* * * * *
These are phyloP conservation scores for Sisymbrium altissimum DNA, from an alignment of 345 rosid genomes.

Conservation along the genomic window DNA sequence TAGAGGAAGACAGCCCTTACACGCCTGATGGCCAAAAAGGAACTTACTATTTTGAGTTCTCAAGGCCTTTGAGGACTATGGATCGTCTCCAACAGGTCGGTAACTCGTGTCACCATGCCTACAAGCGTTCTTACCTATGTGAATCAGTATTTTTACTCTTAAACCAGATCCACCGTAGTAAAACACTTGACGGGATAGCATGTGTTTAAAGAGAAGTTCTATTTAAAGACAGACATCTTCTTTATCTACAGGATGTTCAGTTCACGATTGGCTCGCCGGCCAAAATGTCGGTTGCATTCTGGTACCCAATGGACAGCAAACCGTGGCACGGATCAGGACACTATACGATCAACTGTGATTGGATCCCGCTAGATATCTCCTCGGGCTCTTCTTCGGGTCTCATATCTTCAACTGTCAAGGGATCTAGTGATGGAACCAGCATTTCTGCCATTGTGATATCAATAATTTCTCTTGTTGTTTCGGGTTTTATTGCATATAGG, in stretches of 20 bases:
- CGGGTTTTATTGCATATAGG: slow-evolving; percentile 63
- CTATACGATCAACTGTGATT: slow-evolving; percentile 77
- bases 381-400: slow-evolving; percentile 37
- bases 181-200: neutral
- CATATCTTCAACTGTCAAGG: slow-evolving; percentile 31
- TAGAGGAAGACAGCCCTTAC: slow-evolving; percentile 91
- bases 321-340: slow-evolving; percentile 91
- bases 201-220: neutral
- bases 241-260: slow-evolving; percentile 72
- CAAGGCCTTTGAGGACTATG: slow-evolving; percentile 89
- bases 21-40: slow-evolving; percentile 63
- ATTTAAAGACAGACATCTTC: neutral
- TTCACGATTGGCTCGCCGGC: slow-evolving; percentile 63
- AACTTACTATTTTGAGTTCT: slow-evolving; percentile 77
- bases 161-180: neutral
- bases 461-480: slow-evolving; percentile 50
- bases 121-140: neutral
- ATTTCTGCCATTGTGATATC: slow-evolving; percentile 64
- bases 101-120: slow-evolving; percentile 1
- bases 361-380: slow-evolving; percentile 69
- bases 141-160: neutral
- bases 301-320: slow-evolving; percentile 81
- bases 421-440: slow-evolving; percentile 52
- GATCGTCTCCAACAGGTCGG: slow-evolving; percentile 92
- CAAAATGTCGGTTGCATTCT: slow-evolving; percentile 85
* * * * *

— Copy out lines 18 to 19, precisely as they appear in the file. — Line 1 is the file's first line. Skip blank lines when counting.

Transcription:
- bases 461-480: slow-evolving; percentile 50
- bases 121-140: neutral